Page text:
Report: Slow, expensive nuclear no climate champion as PV costs drop

Facebook
Twitter
LinkedIn
Reddit
Email
A view of the Hinkley Point nuclear station from the west. Source: Roger Cornfoot, Creative Commons

The world is witnessing an “organic nuclear phaseout” partly precipitated by a drop in solar and wind costs, according to a new report that posits that nuclear power is too slow to build and too expensive to run to effectively fight climate change.

Utility-scale solar's levelised cost of electricity (LCOE) has dropped 88% in the last decade while the cost of nuclear has increased by 22%, according to the latest edition of the annual World Nuclear Industry Status Report (WNIS).

This article requires Premium SubscriptionBasic (FREE) Subscription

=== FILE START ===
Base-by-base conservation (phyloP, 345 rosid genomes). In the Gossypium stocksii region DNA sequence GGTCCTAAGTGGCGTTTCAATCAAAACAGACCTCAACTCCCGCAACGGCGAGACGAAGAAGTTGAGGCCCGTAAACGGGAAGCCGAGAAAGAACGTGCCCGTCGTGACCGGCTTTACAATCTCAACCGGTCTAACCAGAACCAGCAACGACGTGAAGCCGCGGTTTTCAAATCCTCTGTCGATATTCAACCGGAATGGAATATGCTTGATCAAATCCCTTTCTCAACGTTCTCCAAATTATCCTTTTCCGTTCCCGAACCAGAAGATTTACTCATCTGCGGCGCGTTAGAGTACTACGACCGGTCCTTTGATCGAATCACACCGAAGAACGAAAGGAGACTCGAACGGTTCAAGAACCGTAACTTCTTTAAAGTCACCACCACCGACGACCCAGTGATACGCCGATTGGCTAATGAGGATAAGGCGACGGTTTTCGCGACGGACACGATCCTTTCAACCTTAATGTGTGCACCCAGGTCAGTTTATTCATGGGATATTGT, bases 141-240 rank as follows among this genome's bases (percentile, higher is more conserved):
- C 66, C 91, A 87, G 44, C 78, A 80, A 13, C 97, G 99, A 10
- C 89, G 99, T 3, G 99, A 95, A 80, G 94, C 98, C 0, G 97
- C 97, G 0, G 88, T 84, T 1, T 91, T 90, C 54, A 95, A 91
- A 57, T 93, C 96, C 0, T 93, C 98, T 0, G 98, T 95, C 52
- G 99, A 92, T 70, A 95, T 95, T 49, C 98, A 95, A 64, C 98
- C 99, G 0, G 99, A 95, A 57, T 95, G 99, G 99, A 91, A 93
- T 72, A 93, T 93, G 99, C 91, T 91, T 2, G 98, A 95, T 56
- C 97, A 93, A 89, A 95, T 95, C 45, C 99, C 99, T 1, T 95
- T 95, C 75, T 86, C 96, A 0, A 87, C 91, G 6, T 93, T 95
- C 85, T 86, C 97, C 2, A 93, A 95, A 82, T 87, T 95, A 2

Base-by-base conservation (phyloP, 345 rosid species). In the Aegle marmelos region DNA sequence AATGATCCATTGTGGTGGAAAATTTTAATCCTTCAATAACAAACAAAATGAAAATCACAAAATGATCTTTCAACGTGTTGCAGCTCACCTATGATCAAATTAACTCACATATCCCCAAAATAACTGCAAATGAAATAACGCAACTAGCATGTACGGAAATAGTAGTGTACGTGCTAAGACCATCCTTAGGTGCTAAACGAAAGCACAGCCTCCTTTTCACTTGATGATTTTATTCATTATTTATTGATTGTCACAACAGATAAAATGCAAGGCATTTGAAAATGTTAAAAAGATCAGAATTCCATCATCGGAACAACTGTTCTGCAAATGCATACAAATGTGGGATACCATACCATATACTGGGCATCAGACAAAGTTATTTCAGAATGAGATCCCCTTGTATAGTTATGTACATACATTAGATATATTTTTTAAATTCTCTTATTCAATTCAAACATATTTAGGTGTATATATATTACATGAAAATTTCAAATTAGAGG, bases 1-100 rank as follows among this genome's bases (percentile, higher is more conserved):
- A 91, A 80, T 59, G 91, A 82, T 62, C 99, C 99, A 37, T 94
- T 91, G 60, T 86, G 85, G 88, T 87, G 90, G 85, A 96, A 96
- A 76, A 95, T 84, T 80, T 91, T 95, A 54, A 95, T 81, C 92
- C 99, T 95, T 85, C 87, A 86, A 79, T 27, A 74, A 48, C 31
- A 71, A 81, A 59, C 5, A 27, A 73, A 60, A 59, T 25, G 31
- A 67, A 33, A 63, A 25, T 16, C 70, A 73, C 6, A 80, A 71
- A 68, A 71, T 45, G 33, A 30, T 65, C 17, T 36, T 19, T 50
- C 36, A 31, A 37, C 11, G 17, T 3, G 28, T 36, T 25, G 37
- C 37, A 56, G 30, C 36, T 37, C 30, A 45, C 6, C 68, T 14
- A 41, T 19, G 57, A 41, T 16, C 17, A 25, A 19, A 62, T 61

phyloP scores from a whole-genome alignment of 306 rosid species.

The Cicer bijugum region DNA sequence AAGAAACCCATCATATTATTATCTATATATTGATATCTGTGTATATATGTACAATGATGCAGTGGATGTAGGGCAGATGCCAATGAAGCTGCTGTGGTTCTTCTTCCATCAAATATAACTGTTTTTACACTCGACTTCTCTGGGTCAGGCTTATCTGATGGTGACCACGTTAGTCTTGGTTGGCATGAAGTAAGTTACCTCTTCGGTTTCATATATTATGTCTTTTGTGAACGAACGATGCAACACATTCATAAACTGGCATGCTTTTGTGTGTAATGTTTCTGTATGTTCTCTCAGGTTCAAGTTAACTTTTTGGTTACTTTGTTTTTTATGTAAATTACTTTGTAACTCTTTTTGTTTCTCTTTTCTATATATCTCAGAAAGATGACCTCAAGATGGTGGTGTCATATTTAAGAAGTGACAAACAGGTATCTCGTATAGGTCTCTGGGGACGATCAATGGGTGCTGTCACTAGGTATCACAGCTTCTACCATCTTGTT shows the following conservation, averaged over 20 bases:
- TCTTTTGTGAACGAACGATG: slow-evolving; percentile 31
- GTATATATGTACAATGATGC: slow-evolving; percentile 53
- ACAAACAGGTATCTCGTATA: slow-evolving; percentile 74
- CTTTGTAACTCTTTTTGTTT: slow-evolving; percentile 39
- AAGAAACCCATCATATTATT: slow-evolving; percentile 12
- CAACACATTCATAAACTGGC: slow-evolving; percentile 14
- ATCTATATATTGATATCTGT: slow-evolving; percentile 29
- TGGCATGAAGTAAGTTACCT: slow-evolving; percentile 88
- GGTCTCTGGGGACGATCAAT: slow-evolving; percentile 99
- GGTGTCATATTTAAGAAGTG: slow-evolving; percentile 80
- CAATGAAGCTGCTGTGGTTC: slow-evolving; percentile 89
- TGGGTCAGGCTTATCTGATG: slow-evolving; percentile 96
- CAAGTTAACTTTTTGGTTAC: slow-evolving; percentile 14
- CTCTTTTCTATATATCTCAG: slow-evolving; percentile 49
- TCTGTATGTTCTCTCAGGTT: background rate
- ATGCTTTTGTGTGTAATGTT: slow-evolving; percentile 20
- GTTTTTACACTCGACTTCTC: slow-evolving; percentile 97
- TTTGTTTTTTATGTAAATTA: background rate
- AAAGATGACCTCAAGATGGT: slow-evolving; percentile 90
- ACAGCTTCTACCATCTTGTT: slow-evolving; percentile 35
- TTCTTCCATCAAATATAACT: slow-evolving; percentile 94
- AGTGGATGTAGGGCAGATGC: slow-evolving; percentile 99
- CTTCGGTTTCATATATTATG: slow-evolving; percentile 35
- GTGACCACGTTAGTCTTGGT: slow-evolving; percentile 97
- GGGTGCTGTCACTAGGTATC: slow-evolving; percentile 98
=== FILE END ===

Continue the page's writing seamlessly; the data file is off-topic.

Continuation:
Unlock unlimited access for 12 whole months of distinctive global analysis

Photovoltaics International is now included.

  • Regular insight and analysis of the industry’s biggest developments
  • In-depth interviews with the industry’s leading figures
  • Unlimited digital access to the PV Tech Power journal catalogue
  • Unlimited digital access to the Photovoltaics International journal catalogue
  • Access to more than 1,000 technical papers
  • Discounts on Solar Media’s portfolio of events, in-person and virtual

Or continue reading this article for free

It is now cheaper, the analysis claims, to build and run new renewables than extend existing nuclear power plants. 

“You can spend a dollar, a euro, a forint or a ruble only once: The climate emergency requires that investment decisions must favour the cheapest and fastest response strategies. The nuclear power option has consistently turned out the most expensive and the slowest,” said WNIS project coordinator Michael Schneider.

Nuclear construction has shrunk over the past decade; there are 46 units currently under construction globally, a sharp drop from 234 in 1979. Only one new nuclear project has been inaugurated so far this year.